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Population-wide peer comparison audit and feedback to reduce antibiotic initiation and duration in long-term care facilities with embedded randomized controlled trial

Daneman N, Lee SM, Bai H, Bell CM, Bronskill, SE, Campitelli, MA, Dobell G, Fu L, Garber G, Ivers N, Lam JMC, Langford BJ, Laur C, Morris A, Mulhall C, Pinto R, Saxena FE, Schwartz KL, Brown KA. Clin Infect Dis. 2021; Mar 23 [Epub ahead of print]. DOI: https://doi.org/10.1093/cid/ciab256


Background — Antibiotic over-prescribing in long-term care settings is driven by prescriber preferences and is associated with preventable harms for residents. We aimed to determine whether peer comparison audit and feedback reporting for physicians reduces antibiotic over-prescribing among residents.

Methods — We employed a province wide, difference-in-differences study of antibiotic prescribing audit and feedback, with an embedded pragmatic randomized controlled trial (RCT) across all long-term care facilities in Ontario, Canada in 2019. The study year included 1,238 physicians caring for 96,185 residents. 895 (72%) physicians received no feedback; 343 (28%) were enrolled to receive audit and feedback and randomized 1:1 to static or dynamic reports. The primary outcomes were proportion of residents initiated on an antibiotic and proportion of antibiotics prolonged beyond 7 days per quarter.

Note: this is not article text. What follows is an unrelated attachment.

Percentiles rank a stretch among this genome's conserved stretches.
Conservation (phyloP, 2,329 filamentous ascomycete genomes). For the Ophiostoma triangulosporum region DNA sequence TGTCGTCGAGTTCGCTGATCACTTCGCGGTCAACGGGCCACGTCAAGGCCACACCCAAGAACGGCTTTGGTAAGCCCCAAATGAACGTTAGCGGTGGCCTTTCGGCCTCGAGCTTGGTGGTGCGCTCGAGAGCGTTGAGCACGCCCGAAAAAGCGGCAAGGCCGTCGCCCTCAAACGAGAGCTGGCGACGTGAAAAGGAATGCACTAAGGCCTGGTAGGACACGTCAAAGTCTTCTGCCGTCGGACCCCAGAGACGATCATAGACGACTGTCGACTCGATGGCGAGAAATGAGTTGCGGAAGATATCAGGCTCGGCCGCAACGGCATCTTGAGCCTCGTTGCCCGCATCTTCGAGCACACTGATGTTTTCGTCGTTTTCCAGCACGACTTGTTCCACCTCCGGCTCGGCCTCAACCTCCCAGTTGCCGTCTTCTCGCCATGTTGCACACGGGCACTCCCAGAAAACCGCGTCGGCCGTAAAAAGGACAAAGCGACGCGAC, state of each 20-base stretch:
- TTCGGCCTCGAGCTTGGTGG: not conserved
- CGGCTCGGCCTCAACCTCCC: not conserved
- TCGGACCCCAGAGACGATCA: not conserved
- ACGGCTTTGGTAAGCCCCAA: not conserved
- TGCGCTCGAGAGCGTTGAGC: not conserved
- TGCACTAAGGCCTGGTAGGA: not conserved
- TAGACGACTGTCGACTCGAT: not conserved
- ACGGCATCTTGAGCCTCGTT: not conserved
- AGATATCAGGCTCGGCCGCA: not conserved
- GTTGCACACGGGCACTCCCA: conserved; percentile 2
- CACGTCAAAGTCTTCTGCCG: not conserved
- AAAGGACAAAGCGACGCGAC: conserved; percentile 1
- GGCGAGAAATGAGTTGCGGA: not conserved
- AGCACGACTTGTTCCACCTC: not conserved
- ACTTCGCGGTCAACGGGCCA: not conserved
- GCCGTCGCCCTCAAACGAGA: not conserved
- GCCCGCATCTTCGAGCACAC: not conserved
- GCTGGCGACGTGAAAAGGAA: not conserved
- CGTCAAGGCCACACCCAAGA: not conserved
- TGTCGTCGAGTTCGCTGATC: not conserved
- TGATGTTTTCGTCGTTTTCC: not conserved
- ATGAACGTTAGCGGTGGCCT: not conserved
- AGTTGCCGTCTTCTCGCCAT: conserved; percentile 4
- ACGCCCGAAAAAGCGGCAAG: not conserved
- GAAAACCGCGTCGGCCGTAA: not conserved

Results — Among all residents, between the first quarter of 2018 and last quarter of 2019, there were temporal declines in antibiotic initiation (28.4% to 21.3%) and prolonged duration (34.4% to 29.0%). Difference-in-differences analysis confirmed that feedback was associated with a greater decline in prolonged antibiotics (adjusted difference -2.65%, 95%CI -4.93 to -0.28%, p=0.026), but there was no significant difference in antibiotic initiation. The reduction in antibiotic durations was associated with 335,912 fewer days of treatment. The embedded RCT detected no differences in outcomes between the dynamic and static reports.

Conclusions — Peer comparison audit and feedback is a pragmatic intervention that can generate small relative reductions in the use of antibiotics for prolonged durations that translate to large reductions in antibiotic days of treatment across populations.

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